Plant Heritage is the organisation that oversees the business of National Collections and as part of that they provide an online database system onto which collection holders can put the records of their collection. It’s called Persephone. Their earlier database system was called Demeter. Cultured lot, Plant Heritage.
As far as the Mt Edgcumbe collection is concerned, I have taken over the record keeping for the collection as part of my volunteer input. It is very time consuming and the park staff simply do not have the time to devote to it. What makes it especially valuable is that if my involvement with the collection stops, all the work on the collection records that I have done is available for whoever comes along.
As of today, there are 1747 records in the database. 1641 are live plants the identity of which is known with a measure of confidence. 96 are live plants where the name appears to be wrong but which I have not so far succeeded in identifying with confidence. These are flagged as excluded. There are a few on either side of the line which could be moved the other way, these things are seldom clear cut. A further 10 records are of plants that have died in the last few years, while I have been doing the records.
The database is currently recognising 909 taxa, the 1641 live plants includes many single specimen varieties and some with multiple specimens. In theory there should be two of each taxa but quite where they would go and who would look after them is a big unknown. Most of the excluded 96 are one offs, so there would be around 1000 varieties in the collection if they could be identified.
For each accession there is a basic data set that should be included. The name, accession number, date planted, source. Additional information can be put in to existing database fields and extra fields can be added if they are required. I have been adding photographs of flowers and in some cases foliage for every variety for which I have them. GPS coordinates have been collected for about half the collection.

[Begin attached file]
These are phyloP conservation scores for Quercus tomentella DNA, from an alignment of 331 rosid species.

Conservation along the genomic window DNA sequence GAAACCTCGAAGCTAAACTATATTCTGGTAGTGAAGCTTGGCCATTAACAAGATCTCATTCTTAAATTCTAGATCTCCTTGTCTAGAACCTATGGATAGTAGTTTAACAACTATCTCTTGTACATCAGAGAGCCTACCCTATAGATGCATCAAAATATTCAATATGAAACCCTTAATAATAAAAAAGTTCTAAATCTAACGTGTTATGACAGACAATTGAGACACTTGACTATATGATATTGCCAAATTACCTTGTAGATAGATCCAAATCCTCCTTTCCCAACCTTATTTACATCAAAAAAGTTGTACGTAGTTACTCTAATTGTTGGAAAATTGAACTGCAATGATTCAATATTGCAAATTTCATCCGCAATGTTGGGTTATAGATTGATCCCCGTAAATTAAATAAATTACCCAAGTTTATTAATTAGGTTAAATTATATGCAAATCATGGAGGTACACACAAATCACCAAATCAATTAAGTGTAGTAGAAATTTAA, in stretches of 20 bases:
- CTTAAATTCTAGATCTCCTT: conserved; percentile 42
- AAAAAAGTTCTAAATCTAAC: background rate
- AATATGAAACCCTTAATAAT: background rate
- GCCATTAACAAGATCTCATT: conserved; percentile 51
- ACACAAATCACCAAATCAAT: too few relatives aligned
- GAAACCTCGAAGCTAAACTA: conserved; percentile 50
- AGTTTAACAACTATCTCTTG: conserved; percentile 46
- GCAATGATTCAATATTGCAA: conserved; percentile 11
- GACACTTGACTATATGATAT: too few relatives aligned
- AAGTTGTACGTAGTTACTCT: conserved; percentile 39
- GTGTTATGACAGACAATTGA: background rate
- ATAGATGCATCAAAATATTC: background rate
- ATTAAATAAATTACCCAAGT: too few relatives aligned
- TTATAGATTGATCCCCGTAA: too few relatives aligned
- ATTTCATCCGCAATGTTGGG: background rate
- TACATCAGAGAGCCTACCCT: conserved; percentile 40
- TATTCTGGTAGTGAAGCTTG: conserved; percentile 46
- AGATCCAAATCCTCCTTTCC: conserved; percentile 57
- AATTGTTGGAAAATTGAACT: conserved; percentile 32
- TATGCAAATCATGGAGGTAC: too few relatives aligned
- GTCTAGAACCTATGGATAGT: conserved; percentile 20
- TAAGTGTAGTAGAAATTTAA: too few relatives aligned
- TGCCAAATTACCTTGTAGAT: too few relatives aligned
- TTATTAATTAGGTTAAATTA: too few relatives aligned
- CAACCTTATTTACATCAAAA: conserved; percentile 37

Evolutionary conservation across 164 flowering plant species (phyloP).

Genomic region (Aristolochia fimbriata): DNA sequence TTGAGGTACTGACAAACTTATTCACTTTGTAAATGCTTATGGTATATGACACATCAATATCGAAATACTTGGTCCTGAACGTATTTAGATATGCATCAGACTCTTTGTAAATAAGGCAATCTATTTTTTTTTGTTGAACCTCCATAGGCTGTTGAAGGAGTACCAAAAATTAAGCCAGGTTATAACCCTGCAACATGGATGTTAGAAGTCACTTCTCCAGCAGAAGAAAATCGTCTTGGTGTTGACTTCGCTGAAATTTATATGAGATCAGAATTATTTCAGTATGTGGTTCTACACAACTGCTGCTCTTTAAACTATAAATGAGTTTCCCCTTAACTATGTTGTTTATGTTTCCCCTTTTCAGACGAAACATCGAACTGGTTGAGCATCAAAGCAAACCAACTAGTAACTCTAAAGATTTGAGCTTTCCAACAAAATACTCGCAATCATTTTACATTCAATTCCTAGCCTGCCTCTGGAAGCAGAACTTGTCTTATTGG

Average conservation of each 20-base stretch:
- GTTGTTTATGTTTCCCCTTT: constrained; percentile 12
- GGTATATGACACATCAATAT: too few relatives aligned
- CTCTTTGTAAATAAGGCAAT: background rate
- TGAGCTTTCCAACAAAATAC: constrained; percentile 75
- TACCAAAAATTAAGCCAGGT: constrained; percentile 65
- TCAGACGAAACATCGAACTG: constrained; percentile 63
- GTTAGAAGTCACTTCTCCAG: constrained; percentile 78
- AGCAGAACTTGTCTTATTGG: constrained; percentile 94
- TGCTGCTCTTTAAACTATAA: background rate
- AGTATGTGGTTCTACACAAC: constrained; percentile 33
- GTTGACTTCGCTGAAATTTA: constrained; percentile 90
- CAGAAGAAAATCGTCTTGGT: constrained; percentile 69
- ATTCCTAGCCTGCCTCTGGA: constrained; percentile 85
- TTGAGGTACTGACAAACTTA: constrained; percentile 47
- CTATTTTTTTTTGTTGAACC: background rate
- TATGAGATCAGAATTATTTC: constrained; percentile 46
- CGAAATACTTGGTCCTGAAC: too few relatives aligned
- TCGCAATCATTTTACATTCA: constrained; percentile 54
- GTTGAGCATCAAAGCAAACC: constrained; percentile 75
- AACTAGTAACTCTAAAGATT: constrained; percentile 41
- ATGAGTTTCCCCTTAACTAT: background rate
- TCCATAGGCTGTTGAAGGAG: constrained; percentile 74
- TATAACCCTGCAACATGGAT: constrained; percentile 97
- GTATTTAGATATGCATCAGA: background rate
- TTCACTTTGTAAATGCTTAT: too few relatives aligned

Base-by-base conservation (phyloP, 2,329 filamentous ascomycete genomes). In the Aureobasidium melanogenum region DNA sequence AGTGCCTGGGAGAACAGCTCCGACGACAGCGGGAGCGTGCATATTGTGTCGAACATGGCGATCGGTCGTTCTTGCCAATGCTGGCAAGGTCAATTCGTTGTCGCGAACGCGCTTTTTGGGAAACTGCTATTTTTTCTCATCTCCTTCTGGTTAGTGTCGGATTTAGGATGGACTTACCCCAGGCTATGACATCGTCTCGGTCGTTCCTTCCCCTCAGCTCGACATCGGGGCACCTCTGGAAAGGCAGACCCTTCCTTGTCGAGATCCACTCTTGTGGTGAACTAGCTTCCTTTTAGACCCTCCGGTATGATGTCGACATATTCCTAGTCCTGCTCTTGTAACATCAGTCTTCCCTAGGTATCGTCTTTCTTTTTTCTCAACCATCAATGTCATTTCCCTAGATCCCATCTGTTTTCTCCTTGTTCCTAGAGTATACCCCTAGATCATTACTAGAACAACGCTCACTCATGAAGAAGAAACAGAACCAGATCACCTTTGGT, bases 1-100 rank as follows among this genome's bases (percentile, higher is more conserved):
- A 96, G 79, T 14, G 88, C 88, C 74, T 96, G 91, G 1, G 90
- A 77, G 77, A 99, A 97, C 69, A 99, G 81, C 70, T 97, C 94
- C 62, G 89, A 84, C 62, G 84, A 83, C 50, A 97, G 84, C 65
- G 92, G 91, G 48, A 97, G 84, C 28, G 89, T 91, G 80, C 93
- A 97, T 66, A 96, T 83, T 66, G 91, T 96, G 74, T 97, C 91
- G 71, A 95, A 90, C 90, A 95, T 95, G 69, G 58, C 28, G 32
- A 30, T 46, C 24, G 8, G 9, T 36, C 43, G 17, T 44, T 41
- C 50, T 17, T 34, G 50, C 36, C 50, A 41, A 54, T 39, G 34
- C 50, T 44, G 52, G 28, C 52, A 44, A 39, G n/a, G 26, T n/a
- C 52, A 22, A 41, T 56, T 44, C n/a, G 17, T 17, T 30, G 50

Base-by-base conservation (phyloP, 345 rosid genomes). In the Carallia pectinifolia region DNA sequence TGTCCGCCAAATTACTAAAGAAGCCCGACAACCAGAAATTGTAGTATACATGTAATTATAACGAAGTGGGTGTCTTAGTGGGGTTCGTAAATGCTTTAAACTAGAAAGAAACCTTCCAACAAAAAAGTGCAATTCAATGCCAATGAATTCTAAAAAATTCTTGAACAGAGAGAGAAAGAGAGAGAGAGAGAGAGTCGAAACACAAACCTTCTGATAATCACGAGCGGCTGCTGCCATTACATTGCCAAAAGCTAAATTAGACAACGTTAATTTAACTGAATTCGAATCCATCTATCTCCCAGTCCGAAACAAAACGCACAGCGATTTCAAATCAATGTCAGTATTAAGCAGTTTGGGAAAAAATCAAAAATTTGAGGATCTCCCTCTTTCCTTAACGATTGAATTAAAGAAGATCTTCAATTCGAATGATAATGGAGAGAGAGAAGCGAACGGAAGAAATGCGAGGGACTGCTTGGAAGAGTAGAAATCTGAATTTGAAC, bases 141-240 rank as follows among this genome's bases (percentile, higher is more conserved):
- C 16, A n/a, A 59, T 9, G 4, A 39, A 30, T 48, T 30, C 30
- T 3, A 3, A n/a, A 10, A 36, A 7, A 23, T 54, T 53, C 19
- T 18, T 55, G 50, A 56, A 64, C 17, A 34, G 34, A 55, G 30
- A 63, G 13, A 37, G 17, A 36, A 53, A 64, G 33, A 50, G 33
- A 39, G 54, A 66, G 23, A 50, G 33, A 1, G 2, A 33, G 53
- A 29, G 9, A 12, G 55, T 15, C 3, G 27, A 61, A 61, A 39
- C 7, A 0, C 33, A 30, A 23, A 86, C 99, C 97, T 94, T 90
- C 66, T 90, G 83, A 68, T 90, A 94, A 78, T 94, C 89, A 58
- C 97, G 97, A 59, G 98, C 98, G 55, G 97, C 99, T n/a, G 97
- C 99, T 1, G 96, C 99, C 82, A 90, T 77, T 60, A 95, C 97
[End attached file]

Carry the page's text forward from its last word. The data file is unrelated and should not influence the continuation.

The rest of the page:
It is a work in progress and always will be. I like to keep taking pictures year after year of the same varieties; it highlights how different they can be from one year to the next. I am constantly revisiting the varieties excluded because they are unidentified, trying different angles to pin down what they are.
It’s an excellent rainy day job and we’ve not been short of rainy days this winter. I have completed 35 sections out of 43, so I’m hoping to get it wrapped up before the main flowering season kicks of in 2021. I’m hoping not to have last year’s restrictions on access to contend with this spring; I have very long lists of things to check, photos to take, labels to replace and much else besides.
Let me give one example of a question I am trying to answer.
There are three plants in the collection of C. japonica ‘Twiss Cornwall’. One was a plant I gave them, the cuttings for which will have come from one of the Mt Edgcumbe plants. The source for one is given in the records as “Garden House, Buckland Monochorum 1980/1988”; for the other it is “Champernowne 1998”. Champernowne is a wholesale nursery also in Buckland Monochorum. It seems likely they share a common ancestor. I have spoken to the proprietor of Champernowne Nursery and he doesn’t recall ever having the variety so the source information may be wrong.
‘Twiss Cornwall’ doesn’t have much of an entry in the Camellia Register. It reads thus:
“Twiss Cornwall. (C.japonica) Woodward, L., 1987, International Camellia Journal, No.19, p.77. No description. Originated in England. No valid listing located.”
Now Les Woodward was the collection curator at Mt Edgcumbe prior to 1990 and the article referred to here was little more than a list of the camellias in the collection, so it gets me no further forward. However, I realised last spring that ‘Twiss Cornwall’ appears to be identical to the variety ‘Saturnia’, represented by three plants in the collection. I have no particular reason to doubt the authenticity of the plants of ‘Saturnia’ so it seems likely that ‘Twiss Cornwall’ is no more than a synonym for ‘Saturnia’. It’s easy to imagine someone in Cornwall by the name of Twiss sending cuttings of their excellent but unidentified red camellia to someone else, who labelled it “Twiss, Cornwall” for want of anything better.
What adds a little twist to it is that there is a good sized plant on Battlestone Hill at Wisley labelled ‘Twiss Cornwall’, for which their records show no origin.
It doesn’t really matter how the name ‘Twiss Cornwall’ came to be if I can be certain that it is in fact no more than an erroneous moniker for ‘Saturnia’ but it would be interesting to know. I may yet get the chance to tell Mr Twiss what his camellia really is.